AN ATTEMPT to overhaul the use of bus funding in the West of England has been shot down.
Council leaders had tabled their own proposal at a meeting of the West of England Combined Authority committee in Keynsham Civic Centre on October 6, proposing that leftover funding for buses should be used to put on new buses for communities cut off from key services. But the move was vetoed by Metro Mayor Dan Norris.
The proposal – from the council leaders of Bath and North East Somerset, Bristol, and South Gloucestershire – also called for fare reductions for “vulnerable groups,” including care leavers and apprentices, and more funding for enhanced bus services in urban areas which could become commercially viable.
Crucially, it called for council officers to be involved in drawing up funding plans, as well as those of the combined authority.
The proposal was tabled as an amendment to the plan set out by the Metro Mayor’s transport chiefs for how to use the remaining money from the £57.5m “bus service improvement plan” (BSIP) funding which the combined authority received from the government.
“Expert” advice recommended that fares packages and enhanced services would be the most effective way to use remaining funding, with spending it on new bus services “likely to generate good socio-economic impacts” but also likely to require long-term funding and offer “poor to low value for money.”
Mr Norris told the meeting: “That is why I believe it to be so vital we focus on initiatives to grow passenger numbers as the only way to have a long-term sustainable network.”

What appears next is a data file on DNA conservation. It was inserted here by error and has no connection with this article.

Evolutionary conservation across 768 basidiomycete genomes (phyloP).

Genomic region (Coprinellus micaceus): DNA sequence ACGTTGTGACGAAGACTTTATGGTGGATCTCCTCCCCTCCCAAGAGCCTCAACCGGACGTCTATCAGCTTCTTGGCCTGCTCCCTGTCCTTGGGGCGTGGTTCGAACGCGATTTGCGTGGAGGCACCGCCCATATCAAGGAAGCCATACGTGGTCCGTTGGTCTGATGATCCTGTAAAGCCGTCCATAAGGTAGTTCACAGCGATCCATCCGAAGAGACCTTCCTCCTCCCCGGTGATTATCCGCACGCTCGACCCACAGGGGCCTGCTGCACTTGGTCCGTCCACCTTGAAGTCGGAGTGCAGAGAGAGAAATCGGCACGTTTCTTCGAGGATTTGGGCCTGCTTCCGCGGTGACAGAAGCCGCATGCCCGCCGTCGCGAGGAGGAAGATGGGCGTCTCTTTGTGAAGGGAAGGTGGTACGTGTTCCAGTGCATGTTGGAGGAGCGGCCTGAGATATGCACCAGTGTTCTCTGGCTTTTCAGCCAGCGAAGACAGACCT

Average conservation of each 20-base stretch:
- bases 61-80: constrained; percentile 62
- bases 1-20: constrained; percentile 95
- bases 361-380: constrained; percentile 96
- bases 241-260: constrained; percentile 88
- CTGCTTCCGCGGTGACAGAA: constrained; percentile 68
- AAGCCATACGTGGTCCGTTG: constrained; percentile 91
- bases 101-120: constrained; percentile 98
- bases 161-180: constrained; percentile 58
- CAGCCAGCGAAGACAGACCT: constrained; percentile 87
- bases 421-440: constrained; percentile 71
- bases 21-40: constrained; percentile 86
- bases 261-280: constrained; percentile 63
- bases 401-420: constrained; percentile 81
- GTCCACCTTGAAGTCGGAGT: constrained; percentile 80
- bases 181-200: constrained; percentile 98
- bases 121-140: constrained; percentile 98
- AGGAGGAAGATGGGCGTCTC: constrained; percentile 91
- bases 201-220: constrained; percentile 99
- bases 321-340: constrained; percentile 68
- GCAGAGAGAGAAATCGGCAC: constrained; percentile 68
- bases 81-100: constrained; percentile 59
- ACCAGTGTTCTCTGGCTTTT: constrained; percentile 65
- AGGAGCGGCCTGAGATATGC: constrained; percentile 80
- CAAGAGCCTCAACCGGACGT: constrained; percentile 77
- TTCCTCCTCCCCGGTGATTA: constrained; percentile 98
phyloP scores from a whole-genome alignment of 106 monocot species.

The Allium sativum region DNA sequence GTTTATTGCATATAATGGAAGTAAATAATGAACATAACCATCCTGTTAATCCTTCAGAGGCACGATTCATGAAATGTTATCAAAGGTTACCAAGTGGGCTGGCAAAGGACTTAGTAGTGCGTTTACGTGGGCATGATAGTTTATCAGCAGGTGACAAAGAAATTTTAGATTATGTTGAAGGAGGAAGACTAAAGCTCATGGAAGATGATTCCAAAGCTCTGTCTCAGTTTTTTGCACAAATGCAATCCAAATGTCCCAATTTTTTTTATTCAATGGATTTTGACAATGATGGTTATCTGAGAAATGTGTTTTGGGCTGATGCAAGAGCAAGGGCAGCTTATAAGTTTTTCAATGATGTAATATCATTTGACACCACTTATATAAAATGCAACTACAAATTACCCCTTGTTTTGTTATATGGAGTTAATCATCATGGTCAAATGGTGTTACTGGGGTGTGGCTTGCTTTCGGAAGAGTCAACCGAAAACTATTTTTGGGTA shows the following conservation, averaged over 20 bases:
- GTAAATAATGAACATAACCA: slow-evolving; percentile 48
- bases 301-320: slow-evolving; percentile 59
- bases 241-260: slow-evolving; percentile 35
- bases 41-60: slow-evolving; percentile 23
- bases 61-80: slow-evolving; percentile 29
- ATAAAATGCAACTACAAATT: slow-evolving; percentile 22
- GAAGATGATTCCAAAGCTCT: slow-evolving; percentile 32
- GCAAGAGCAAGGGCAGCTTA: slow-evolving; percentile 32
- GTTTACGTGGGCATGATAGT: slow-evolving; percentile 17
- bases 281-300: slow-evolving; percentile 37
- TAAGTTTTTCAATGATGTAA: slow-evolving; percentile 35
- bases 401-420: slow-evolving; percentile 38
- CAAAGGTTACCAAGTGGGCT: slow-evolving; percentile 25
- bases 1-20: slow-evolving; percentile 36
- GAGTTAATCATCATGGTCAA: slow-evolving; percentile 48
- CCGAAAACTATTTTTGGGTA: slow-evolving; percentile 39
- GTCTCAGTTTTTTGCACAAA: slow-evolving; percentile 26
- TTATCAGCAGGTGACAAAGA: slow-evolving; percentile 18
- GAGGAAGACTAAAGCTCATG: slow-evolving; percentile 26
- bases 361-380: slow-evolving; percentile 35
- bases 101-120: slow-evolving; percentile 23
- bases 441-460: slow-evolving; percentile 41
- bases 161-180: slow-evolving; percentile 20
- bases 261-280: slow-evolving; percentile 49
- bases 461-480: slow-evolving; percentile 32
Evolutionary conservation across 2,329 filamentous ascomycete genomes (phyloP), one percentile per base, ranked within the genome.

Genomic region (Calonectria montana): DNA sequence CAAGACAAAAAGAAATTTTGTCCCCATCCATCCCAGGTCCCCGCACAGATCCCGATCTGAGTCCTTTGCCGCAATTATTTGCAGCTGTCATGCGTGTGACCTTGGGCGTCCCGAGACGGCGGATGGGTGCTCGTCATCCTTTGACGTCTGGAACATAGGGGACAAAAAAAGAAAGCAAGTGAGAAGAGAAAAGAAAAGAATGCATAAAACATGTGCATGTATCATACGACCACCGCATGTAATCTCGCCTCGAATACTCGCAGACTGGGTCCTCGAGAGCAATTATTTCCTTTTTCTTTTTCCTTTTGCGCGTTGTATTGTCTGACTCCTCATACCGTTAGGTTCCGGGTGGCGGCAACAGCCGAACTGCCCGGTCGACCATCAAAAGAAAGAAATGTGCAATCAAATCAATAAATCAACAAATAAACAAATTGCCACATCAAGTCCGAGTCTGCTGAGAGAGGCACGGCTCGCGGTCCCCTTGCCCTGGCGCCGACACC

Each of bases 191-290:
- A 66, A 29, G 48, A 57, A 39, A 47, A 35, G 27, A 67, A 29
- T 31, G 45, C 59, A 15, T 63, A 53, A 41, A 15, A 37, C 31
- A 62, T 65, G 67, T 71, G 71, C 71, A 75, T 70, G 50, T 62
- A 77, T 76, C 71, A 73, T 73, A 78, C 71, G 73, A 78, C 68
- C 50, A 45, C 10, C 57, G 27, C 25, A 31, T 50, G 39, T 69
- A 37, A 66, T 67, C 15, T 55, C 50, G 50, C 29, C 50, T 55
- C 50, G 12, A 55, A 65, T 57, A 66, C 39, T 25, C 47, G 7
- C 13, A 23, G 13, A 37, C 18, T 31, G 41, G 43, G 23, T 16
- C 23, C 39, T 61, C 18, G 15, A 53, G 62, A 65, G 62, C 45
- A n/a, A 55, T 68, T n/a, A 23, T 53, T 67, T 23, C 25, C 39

He added: “The report also outlines an extra £1.1m for supported services. This is money for supported buses only. I am proposing a new formula for choosing where the money is best spent to be informed by a citizens panel.
“I am proposing an additional £0.5m from BSIP for additional new services which could go on to become profitable and would welcome evidence-based suggestions on where they should be.”
But this approach was challenged by the council leaders.
Bath and North East Somerset Council leader Kevin Guy told Mr Norris: “We have the opportunity with the surplus ‘bus service improvement plan’ funds to resolve some of the problems caused by the recent loss of local buses, as well as providing some of the services that are more accessible for some of the youngest and most vulnerable residents in our society.
“My colleagues from South Gloucestershire, Bristol, North Somerset and I have worked together to agree the most valuable ways for our residents and, with their additional funds, to see this happen.”
Mr Guy added that people in Bath and North East Somerset had worked with councillors of all parties and bus industry experts to draw up a plan for restoring buses.
He told Mr Norris: “You’ve had our plan on your desk since July and you’ve had up to £7 million spare to spend specifically on buses. You could fix this tomorrow, but instead of helping them, your office commissions expensive consultation reports designed to demonstrate that residents’ concerns are a low priority.”
He told Mr Norris he would be “abandoning” communities if he did not support the move.
Mr Norris said: “I don’t accept your analysis” and vetoed the amendment.
Immediately before the meeting, Mr Guy, together with Bristol Mayor Marvin Rees and South Gloucestershire Council leader Claire Young, had addressed protesters gathered outside Keynsham Civic Centre who were calling for their buses to be reinstated.
They also signed a petition organised by Bath and North East Somerset councillor Fiona Gourley that has been signed by more than 1,000 people.
The petition states: “There is a bus crisis across rural North East Somerset affecting at least 40,000 people. Many of us feel angry, isolated and frustrated as we struggle to get to education, work, healthcare, shopping, and other vital appointments, because we have lost our regular buses.”
John Wimperis, Local Democracy Reporting Service